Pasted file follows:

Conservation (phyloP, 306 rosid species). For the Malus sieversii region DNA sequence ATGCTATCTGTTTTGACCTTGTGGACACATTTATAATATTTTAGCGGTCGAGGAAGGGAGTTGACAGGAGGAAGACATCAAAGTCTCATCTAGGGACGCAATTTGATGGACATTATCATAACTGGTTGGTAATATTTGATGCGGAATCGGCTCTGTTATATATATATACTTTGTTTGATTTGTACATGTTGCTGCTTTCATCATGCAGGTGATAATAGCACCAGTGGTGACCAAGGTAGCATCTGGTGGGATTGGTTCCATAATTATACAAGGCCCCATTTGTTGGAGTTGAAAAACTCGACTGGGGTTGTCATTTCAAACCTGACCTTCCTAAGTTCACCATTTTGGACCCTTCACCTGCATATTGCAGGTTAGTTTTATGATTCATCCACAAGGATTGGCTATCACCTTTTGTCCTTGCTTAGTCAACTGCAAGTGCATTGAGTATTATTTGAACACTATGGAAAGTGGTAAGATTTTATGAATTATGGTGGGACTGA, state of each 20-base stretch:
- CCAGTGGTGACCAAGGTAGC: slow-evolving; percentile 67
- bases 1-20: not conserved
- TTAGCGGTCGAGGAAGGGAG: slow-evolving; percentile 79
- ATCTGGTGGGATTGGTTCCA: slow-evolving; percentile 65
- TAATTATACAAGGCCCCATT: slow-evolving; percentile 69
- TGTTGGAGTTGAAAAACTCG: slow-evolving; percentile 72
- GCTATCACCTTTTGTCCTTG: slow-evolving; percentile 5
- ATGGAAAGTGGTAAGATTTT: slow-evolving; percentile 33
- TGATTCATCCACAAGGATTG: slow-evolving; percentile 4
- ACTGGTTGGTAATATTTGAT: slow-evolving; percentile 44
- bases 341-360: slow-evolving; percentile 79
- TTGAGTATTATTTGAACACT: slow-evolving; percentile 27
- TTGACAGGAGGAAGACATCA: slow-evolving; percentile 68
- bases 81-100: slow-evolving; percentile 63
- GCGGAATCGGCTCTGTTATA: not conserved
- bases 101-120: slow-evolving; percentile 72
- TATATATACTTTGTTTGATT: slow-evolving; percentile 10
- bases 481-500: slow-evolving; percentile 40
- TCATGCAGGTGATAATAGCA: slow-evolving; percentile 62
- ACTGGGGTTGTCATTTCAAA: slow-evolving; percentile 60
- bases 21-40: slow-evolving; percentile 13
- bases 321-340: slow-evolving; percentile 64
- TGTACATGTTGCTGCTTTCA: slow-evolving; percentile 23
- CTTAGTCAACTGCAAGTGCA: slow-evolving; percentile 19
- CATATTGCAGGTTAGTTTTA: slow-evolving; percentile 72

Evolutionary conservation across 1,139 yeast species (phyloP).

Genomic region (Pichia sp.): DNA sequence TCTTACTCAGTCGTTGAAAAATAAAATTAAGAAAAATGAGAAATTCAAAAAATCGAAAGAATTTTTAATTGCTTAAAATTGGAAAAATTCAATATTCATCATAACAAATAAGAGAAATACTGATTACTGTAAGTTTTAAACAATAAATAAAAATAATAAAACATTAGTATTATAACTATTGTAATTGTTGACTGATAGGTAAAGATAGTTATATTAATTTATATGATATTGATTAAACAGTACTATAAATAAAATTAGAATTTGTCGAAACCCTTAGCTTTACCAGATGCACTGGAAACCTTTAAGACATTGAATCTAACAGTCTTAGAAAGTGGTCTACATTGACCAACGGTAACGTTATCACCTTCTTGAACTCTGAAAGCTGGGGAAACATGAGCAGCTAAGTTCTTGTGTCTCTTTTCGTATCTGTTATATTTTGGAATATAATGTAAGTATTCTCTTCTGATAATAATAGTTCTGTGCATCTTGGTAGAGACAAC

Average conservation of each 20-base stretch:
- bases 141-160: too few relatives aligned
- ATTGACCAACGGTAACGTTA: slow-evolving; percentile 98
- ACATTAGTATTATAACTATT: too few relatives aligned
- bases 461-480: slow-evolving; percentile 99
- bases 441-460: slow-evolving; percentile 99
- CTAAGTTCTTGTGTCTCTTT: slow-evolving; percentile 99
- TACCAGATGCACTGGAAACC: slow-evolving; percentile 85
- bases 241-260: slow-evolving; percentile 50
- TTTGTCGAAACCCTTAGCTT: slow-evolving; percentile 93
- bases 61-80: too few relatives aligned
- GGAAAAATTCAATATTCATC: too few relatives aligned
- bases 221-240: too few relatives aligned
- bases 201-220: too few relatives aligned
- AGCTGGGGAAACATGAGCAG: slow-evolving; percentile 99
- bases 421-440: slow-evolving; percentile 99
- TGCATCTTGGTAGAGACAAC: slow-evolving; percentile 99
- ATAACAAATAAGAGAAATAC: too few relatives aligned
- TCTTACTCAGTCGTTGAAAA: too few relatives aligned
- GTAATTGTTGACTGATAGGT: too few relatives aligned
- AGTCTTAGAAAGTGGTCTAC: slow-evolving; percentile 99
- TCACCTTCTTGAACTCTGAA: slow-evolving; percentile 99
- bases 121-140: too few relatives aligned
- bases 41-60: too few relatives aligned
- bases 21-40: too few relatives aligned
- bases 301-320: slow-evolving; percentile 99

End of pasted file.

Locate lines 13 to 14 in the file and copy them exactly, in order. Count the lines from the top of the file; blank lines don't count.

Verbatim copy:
- TTGAGTATTATTTGAACACT: slow-evolving; percentile 27
- TTGACAGGAGGAAGACATCA: slow-evolving; percentile 68